SANTA FE (KRQE) – A multi-million dollar road project is facing a big road-block and all New Mexicans will pay for it.
In late 2014, FNF Construction of Tempe, Ariz., won a bid for the project with the New Mexico Department of Transportation. The company was hired to pave Interstate 40 and rebuild a bridge over the interstate near the small community of Continental Divide, east of Gallup. The project would take six months and cost the state $6.5 million.
“This is a good size project,” said Armando Armendariz, a division director with DOT.
Glenn Slaughter was bracing for the construction. His family owns two souvenir shops, which tourists frequent during summer. Slaughter was told on and off ramps would be closed.
“It’s definitely going to hurt us financially. It’s going to be a big hardship for us,” Slaughter said.
Last march, FNF Construction put up the orange barrels, restripped the road and shifted lanes. Then, two days into the project, construction workers gave Slaughter the news.
“They had it all ready to go, then they told us they were going to cancel the project,” he said.
FNF Construction found that the state of New Mexico made a mistake on the survey: officials got the ground measurements wrong. And because the entire project is based off the survey, the whole project would have been wrong. So the state put the construction crews on stand-by while it figured out its next step.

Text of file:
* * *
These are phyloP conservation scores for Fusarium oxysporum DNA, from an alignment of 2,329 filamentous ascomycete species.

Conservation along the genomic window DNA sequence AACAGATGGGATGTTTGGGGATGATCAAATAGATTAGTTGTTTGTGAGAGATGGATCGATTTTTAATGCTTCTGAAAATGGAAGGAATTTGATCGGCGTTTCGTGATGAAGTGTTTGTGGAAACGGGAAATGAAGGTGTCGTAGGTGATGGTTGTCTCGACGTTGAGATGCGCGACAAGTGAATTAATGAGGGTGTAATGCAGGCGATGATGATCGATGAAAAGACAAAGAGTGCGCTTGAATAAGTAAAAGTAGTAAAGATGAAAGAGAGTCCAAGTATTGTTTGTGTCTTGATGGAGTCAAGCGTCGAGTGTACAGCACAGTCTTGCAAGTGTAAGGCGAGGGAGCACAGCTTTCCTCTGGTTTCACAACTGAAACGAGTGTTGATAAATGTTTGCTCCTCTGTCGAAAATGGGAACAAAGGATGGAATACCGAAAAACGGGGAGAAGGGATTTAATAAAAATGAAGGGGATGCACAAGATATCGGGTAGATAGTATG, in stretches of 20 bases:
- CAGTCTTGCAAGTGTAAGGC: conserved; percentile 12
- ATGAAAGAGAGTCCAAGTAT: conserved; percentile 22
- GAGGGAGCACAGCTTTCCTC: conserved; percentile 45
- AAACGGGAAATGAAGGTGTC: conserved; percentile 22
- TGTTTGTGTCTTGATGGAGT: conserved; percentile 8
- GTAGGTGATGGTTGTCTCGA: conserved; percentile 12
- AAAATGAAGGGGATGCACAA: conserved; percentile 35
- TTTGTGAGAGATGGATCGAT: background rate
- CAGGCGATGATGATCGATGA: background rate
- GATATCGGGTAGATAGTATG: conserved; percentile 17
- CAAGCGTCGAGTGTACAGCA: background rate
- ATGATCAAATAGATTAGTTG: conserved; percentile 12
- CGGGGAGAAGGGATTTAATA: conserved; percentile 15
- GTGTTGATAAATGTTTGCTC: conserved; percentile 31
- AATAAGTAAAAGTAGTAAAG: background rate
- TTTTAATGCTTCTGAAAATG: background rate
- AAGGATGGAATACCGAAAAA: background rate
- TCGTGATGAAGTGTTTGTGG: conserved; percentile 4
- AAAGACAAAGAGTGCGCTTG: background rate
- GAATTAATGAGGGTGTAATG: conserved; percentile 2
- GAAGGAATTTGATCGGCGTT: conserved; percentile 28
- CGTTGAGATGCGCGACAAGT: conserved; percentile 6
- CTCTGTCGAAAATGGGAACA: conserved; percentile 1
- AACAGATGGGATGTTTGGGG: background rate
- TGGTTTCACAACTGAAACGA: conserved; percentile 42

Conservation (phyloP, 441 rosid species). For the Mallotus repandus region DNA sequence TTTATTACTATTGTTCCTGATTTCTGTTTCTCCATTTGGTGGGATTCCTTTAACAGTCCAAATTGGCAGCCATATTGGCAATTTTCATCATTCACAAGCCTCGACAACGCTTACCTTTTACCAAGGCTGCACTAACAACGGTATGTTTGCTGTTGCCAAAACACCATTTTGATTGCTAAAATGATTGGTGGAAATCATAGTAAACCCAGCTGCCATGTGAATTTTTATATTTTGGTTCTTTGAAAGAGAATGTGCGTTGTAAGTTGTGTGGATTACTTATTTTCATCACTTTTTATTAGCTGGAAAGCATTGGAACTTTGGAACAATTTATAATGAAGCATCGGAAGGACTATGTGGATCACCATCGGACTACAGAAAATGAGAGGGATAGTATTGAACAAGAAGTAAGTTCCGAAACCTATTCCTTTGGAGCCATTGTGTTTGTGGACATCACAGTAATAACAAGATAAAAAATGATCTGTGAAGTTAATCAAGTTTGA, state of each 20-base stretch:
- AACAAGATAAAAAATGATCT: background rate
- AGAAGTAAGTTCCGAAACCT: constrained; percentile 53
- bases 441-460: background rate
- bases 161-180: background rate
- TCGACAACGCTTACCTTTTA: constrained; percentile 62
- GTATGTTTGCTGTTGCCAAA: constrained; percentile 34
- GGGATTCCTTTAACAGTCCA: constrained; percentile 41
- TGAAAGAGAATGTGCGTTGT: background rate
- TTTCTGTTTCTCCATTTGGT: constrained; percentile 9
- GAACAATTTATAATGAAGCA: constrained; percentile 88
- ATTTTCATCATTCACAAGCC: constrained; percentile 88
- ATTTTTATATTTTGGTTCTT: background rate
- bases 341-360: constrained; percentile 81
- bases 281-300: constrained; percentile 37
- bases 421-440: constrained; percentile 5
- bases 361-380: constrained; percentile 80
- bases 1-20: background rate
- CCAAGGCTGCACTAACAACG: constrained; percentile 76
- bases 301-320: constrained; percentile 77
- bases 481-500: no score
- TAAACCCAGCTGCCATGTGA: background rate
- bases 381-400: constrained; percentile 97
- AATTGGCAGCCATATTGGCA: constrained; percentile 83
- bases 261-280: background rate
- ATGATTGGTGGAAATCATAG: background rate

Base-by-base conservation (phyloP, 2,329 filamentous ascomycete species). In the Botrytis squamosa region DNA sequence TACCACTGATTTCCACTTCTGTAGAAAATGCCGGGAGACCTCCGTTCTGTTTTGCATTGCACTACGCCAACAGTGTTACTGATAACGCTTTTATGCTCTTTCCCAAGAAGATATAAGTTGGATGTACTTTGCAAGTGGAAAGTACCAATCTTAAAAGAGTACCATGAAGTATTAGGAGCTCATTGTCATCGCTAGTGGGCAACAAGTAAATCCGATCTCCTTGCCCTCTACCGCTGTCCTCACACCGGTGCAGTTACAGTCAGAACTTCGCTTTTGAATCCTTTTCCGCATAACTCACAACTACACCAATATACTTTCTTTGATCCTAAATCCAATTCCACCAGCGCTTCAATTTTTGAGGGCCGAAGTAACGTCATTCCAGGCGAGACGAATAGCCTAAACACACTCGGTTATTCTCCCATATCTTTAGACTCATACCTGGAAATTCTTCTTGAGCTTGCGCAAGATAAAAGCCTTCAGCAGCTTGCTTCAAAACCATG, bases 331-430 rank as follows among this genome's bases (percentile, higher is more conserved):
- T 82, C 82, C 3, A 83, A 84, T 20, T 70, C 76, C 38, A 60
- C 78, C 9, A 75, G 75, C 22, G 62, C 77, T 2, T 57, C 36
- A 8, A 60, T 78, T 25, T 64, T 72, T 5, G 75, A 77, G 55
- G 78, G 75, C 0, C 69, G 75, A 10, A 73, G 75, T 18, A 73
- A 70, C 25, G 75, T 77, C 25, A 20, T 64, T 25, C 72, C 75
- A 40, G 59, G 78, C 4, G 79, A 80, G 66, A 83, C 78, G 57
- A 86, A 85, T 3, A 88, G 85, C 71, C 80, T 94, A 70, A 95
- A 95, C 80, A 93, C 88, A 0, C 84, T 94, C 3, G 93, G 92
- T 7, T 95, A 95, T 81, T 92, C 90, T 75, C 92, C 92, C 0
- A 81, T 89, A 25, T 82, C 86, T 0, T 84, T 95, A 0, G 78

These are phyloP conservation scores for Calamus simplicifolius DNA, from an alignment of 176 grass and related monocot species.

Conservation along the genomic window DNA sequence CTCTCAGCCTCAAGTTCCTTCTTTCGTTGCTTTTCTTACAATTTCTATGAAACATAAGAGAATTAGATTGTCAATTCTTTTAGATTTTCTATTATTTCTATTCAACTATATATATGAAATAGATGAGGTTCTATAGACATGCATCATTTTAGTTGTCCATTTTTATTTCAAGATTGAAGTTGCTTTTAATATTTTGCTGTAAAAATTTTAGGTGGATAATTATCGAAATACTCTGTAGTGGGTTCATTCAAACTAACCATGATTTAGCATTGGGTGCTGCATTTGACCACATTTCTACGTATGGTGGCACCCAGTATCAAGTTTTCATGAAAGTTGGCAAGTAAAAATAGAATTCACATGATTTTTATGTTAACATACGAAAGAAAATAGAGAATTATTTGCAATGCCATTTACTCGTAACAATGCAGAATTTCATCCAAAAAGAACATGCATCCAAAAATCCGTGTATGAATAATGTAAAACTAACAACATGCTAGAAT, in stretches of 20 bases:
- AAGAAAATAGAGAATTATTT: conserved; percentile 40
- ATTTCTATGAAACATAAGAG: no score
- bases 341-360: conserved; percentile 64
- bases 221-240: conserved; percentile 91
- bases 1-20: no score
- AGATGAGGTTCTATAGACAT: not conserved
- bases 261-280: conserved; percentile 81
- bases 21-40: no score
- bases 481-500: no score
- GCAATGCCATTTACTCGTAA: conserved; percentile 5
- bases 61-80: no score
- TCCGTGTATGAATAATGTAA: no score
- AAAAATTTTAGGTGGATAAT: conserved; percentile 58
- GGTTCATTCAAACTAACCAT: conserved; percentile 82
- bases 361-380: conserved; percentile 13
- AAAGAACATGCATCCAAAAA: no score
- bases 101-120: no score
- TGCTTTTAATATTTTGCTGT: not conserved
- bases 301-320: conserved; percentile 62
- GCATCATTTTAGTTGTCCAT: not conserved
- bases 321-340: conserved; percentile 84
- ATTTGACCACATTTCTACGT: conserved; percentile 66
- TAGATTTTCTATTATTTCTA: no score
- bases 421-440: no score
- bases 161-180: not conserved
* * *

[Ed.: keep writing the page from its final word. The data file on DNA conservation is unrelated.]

“Every day it cost taxpayers money and ultimately we determined that it was in the best interest to stop paying that stand-by time and move forward with re-design with the project,” Armendariz said.
The DOT said it terminated its deal with FNF Construction.
The company won the bid with the state because it came in at the lowest price. But because of the state’s mistake, the costs are now piling up. The survey that took New Mexico crews about a month to complete had to be scrapped. And the DOT is now in a legal battle with FNF Construction.
“Because we have not fully settled determination costs and expenses,” Armendariz said.
In August, the state put the project back out to bid and will now pay another company, Fisher Sand and Gravel, $6.95 million to complete it. The cost went up $400,000.
“Material prices could have changed. The cost of oil does significantly fluctuate, which effects the cost of asphalt ultimately,” Armendariz said.
The DOT says the six-month project is expected to begin by the end of the year.
As for the state worker who botched the survey, he retired from the DOT. The state did not take any action against him.
Slaughter just hopes the new crews get this project right and finish it before tourism season next summer.
“We’re not looking forward to it,” he said.